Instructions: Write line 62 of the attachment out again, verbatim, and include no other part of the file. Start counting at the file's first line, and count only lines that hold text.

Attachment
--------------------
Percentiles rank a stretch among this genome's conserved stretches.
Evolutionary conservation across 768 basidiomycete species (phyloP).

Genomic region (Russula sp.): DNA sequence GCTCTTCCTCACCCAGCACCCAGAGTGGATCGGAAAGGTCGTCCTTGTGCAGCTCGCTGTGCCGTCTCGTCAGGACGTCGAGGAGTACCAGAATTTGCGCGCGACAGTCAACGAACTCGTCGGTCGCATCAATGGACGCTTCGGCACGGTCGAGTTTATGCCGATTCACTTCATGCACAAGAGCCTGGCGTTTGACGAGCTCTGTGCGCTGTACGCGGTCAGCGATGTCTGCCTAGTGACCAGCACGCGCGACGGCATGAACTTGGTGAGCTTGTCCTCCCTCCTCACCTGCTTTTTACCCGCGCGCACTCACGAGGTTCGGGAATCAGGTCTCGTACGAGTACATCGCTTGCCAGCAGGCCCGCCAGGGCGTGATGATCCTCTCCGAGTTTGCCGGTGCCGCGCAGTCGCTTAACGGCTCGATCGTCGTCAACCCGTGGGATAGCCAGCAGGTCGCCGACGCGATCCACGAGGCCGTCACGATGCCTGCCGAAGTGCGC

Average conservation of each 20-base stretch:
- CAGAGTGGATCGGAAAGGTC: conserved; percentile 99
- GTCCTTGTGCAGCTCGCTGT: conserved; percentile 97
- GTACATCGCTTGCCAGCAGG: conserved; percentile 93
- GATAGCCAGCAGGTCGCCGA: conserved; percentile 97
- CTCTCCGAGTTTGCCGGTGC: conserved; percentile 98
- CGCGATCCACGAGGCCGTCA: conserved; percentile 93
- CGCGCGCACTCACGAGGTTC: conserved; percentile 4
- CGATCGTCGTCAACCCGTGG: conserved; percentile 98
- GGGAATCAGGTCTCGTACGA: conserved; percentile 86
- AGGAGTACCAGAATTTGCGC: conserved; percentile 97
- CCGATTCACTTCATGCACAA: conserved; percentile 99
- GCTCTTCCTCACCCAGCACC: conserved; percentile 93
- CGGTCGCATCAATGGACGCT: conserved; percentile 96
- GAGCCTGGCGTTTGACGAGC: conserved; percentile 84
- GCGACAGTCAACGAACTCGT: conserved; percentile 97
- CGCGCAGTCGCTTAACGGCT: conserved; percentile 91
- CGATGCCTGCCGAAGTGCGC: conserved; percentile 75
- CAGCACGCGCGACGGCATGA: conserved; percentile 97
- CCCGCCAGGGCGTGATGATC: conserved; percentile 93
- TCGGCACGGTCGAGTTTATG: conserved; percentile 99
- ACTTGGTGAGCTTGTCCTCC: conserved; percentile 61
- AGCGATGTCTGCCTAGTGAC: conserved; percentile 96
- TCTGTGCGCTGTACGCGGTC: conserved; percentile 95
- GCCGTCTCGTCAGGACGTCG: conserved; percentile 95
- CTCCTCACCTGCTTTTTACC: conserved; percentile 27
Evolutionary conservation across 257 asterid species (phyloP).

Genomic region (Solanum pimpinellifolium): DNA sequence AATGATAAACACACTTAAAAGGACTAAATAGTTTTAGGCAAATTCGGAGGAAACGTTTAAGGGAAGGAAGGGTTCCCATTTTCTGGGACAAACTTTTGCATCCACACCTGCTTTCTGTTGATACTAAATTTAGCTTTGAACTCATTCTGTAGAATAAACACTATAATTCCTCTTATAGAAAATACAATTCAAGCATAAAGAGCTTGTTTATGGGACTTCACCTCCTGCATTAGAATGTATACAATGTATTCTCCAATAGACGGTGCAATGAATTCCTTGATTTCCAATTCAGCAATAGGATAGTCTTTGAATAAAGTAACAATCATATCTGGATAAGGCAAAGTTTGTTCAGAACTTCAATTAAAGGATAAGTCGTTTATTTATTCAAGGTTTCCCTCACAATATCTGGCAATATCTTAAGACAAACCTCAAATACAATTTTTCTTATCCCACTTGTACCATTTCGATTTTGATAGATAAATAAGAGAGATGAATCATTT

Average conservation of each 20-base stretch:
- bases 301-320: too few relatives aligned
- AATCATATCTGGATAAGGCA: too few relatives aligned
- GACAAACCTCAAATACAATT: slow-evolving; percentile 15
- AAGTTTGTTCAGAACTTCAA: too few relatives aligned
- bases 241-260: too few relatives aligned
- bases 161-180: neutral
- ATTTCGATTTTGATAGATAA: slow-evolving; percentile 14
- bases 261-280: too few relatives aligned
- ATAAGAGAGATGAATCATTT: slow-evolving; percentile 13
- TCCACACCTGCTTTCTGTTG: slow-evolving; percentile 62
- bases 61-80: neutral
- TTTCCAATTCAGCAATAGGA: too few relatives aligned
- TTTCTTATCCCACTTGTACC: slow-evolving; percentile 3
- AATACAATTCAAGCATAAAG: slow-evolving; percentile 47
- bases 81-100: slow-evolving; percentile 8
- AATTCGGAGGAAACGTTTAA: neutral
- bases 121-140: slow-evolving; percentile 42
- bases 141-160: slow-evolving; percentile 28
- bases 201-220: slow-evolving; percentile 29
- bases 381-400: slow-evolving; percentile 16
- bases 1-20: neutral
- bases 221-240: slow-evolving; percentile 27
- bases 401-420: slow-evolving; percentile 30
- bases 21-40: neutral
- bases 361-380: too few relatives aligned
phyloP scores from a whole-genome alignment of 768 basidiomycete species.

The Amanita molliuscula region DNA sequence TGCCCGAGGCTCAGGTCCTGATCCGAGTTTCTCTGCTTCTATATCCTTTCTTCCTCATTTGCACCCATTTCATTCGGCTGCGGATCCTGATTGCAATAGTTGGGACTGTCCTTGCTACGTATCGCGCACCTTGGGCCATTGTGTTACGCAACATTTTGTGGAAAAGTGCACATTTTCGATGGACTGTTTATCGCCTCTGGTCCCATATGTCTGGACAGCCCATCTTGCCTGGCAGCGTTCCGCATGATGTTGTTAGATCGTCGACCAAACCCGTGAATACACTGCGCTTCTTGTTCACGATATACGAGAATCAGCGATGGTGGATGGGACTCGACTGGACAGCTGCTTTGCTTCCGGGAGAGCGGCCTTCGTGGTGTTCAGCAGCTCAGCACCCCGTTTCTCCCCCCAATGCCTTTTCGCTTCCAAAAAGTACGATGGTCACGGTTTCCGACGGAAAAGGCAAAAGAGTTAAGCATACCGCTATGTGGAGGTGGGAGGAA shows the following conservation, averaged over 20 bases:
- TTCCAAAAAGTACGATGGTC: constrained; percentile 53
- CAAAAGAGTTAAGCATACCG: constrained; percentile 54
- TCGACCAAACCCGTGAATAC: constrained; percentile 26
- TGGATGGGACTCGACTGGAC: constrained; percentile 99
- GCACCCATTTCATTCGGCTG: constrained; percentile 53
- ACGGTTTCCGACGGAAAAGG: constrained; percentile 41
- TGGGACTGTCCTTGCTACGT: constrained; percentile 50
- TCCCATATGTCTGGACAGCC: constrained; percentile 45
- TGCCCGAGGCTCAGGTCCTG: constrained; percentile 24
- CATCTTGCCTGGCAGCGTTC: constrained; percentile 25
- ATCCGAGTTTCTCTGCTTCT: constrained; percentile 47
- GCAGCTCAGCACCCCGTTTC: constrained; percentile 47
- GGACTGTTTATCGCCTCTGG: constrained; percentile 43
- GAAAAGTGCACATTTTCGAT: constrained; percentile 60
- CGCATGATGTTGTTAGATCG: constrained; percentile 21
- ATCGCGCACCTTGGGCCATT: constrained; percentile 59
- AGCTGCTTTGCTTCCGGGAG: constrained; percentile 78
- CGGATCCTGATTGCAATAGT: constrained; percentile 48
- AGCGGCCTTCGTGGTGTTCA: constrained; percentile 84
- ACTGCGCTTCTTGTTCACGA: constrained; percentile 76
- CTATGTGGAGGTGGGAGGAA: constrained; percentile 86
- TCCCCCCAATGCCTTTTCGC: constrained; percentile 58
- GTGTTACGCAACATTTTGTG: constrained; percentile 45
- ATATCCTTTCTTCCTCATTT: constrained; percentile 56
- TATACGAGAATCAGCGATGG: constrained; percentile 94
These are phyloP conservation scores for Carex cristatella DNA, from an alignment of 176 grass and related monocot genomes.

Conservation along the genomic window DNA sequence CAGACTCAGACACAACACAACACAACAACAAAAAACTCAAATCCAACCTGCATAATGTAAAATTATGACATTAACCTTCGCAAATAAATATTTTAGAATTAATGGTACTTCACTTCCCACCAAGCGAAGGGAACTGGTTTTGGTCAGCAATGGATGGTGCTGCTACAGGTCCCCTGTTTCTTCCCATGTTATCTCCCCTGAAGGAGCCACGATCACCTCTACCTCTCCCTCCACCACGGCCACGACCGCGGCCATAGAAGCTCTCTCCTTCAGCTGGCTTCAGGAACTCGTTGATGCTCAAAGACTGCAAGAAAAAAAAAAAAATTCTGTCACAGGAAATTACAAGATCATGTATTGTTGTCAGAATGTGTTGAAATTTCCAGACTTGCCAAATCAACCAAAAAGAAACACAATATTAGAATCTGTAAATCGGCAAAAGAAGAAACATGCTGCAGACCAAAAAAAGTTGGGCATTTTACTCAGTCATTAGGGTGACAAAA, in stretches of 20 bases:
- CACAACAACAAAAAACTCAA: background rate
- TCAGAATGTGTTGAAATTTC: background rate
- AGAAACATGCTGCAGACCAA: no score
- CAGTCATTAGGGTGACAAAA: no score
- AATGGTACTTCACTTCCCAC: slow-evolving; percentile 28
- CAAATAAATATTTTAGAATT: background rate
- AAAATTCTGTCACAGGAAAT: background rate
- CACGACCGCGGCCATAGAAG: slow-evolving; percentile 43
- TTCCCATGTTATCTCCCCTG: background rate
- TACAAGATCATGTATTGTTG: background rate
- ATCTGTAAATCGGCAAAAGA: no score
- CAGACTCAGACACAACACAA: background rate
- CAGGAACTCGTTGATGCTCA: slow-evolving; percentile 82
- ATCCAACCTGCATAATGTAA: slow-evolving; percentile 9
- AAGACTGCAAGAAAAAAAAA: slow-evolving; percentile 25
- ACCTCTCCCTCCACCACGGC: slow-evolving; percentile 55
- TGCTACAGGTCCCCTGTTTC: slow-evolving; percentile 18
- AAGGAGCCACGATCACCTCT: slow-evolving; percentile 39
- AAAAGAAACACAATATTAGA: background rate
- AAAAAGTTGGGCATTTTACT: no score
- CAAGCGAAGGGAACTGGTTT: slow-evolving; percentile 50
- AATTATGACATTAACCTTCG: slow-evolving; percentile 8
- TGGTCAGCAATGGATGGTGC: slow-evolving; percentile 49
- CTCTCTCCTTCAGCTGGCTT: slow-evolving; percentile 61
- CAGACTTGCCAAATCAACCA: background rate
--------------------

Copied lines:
- TCGACCAAACCCGTGAATAC: constrained; percentile 26